Merkel refused to give ground Tuesday, even as she sought to ease the dispute with a rhetorical hug.

“Transatlantic relations are of paramount importance,” Merkel said alongside Indian Prime Minister Narendra Modi in Berlin. “What I did was merely to point out that in light of the present situation, there are yet more reasons that we have to take our destiny in Europe into our own hands.”

The Modi meeting was planned long before the dust-up with Trump. But the cheerful body language between the two leaders was difficult to miss.

“We are meant for each other,” Modi said to Merkel, smiling widely, as both leaders made positive comments about a European Union-India trade deal in the works.

German officials — who say that the United States remains Germany’s most important international ally and an important partner whose friendship they want to maintain — feel that Trump has prioritized relations with authoritarian nations such as Saudi Arabia instead of democratic allies. Many were shocked when Trump declared in Riyadh that “we are not here to lecture” the mostly unelected assembled leaders — and then blasted European allies in Brussels for not spending enough on defense.

That led Merkel to conclude that she needs to advocate a sharply more pro-European agenda at home ahead of September elections, one ally said. She said Sunday at a beer-hall political rally that Europe can no longer fully rely on others, a message clearly about Washington, even if it was aimed largely at her own voters.

“It was mostly to say we have to strengthen Europe. It was not anti-Trump,” said Norbert Röttgen, a close Merkel ally who is the chairman of the foreign affairs committee of the lower house of Germany’s Parliament.

“You have to explain to your voters what we make of the experience of the last days,” Röttgen said. “Trump, he is an unprecedented president. He calls into question by the way of his behavior, by what he is saying, by what he is not saying, the foundation of this alliance, and you have to give an answer to that. And the answer of the chancellor is that we have to bring into this alliance, not against this alliance, but into this alliance, a stronger German hand.”

With Germany’s elections drawing closer, Merkel has been forced to turn her attention to her own voters — most of whom loathe Trump and staunchly oppose increasing defense spending, one of his key demands. She is seeking a fourth term in office and has rejected most of Trump’s criticisms as baseless.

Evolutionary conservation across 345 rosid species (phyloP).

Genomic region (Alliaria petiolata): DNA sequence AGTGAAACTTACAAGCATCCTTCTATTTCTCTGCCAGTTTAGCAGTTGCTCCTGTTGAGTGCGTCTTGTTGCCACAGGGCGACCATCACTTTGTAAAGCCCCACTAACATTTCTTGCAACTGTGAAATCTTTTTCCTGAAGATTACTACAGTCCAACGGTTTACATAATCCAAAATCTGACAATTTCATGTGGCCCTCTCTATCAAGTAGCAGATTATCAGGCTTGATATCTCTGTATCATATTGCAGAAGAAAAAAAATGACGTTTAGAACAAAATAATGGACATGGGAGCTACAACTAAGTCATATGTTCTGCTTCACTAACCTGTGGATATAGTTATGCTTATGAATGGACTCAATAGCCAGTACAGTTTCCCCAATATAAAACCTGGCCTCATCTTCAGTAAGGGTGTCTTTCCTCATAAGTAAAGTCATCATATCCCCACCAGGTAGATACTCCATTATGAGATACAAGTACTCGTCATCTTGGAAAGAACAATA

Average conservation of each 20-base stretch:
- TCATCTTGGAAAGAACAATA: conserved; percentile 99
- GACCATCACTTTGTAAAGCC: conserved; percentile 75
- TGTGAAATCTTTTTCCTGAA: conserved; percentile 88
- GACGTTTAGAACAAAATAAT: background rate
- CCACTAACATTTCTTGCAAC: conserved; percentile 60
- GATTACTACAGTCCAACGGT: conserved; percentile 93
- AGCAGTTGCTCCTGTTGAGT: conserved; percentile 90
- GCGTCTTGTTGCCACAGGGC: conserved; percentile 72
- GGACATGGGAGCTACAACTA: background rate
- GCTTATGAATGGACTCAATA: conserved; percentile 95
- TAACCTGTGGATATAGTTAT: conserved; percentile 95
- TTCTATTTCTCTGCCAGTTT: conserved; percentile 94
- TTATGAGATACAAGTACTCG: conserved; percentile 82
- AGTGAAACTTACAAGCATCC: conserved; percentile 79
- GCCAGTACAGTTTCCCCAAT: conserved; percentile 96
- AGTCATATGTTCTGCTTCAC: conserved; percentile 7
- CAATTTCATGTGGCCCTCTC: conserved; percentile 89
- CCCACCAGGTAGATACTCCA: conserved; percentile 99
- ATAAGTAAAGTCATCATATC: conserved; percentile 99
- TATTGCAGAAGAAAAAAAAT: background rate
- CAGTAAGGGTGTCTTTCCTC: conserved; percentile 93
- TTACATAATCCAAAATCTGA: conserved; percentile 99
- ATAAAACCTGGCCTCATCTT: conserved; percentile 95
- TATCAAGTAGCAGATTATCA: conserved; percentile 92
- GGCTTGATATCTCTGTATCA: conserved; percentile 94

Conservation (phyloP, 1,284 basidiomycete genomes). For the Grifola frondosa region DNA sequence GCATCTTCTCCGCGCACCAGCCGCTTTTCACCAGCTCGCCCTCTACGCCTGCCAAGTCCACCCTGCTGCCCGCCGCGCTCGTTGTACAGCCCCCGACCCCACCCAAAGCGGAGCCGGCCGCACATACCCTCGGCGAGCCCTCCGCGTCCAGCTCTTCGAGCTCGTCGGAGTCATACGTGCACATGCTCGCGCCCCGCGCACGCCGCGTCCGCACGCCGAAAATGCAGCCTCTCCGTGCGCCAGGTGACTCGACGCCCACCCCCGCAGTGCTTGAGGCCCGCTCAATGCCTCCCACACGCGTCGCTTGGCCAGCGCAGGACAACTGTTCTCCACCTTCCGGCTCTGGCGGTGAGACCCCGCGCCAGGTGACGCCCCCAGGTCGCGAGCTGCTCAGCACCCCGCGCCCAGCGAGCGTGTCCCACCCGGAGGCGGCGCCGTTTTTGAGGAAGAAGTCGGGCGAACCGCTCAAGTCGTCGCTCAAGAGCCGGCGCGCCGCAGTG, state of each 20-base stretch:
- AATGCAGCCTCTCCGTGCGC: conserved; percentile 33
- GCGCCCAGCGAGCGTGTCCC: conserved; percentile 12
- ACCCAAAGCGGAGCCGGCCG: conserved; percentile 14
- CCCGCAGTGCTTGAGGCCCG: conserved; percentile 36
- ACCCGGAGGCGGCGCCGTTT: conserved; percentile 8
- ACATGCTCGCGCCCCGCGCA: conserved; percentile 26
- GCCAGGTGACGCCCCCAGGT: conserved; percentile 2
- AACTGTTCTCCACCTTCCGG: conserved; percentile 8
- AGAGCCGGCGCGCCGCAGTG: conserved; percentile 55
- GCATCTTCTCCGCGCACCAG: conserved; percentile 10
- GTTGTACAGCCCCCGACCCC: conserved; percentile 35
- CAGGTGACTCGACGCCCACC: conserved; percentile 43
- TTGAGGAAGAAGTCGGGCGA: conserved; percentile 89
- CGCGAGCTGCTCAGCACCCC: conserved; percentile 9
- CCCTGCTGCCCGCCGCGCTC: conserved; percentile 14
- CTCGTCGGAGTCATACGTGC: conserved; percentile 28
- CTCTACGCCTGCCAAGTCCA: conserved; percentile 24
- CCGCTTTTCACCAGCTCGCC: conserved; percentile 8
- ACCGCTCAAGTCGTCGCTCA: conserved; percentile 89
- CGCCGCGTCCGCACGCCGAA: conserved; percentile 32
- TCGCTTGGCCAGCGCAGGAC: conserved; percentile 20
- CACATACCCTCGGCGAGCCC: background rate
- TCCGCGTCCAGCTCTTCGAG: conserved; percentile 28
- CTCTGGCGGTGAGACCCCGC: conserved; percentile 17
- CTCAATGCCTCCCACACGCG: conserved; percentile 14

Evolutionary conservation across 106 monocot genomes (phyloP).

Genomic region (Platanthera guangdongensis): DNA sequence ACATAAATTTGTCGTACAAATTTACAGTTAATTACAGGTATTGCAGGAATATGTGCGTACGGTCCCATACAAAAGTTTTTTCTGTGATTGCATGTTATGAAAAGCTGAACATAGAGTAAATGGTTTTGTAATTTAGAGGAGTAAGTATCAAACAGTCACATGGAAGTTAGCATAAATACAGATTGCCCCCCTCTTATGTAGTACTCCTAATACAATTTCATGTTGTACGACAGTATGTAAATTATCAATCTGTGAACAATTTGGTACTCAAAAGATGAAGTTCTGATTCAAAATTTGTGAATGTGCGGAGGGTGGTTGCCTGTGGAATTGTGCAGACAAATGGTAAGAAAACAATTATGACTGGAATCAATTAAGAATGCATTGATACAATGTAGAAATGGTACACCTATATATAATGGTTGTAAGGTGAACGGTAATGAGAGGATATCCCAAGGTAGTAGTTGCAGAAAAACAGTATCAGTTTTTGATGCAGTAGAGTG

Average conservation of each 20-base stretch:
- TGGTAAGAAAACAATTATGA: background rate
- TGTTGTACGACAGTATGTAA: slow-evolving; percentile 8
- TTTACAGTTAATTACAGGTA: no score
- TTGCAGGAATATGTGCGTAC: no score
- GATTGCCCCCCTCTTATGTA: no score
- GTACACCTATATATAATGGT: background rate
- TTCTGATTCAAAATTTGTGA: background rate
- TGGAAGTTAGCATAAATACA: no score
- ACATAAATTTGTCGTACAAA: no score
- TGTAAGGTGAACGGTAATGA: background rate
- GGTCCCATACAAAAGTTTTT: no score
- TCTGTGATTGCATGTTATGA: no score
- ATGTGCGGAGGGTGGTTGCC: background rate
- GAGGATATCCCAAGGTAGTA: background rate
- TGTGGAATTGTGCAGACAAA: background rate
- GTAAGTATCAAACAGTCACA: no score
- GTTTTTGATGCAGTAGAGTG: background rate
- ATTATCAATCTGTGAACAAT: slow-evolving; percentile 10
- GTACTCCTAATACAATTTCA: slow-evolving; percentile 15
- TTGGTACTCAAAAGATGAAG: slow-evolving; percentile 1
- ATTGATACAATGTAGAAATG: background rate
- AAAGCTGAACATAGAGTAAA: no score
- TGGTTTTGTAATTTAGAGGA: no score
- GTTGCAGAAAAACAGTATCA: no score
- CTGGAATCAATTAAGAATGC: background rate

Even before Trump’s victory last year, Merkel was increasing defense spending, pushing up the budget by $27 billion over the next three years. That would almost double current levels — but it would still be dwarfed by the $664 billion the United States spends every year.

Now Merkel needs to convince German voters that defense increases are in their own interest, rather than a response to Trump. In a preview of election-season arguments, leading Social Democrats said Monday that Merkel should have openly opposed Trump from the start rather than trying to work with him at first.

“Merkel needs to put some distance between herself and Trump, who is exceptionally unpopular in Germany,” said Marcel Dirsus, a political scientist at the University of Kiel in northern Germany.

But there are practical limits to any German split from Washington, Dirsus said. Germany is not militarily independent and is far from becoming so. And the United States remains an important trade partner.

White House press secretary Sean Spicer said Tuesday that there was no dispute between Trump and Merkel.

“I think the relationship that the president has had with Merkel he would describe as fairly unbelievable,” Spicer said.

But Europeans are growing weary of the message gap between Trump and the rest of his circle. They are still searching for which side to give greater weight — and last week’s trip tipped the balance toward the president.

“Europeans think they are now being treated worse by Trump than countries like Russia or Saudi Arabia,” said Stephan Bierling, an expert on transatlantic relations at the University of Regensburg in Germany.

The bilateral strains mean that the United States has, to some extent, lost the trust of one of Europe’s most pro-American leaders. The German chancellor, the most powerful politician in Europe, grew up in East Germany, and her upbringing there has long been credited for her staunch support for closer European-U.S. ties.

“Given her experience with the Cold War, Merkel has long upheld and defended American ideals. But the belief in shared values has been shattered by the Trump administration,” Bierling said.

Noack reported from Berlin.

Trump irritates allies and returns to brewing crisis in US

(THIS ARTICLE IS COURTESY OF FRANCE 24 TV)

Trump irritates allies and returns to brewing crisis in US

 

 
© Mandel Ngan, AFP | US president Donald Trump flies home after G7 summit in Italy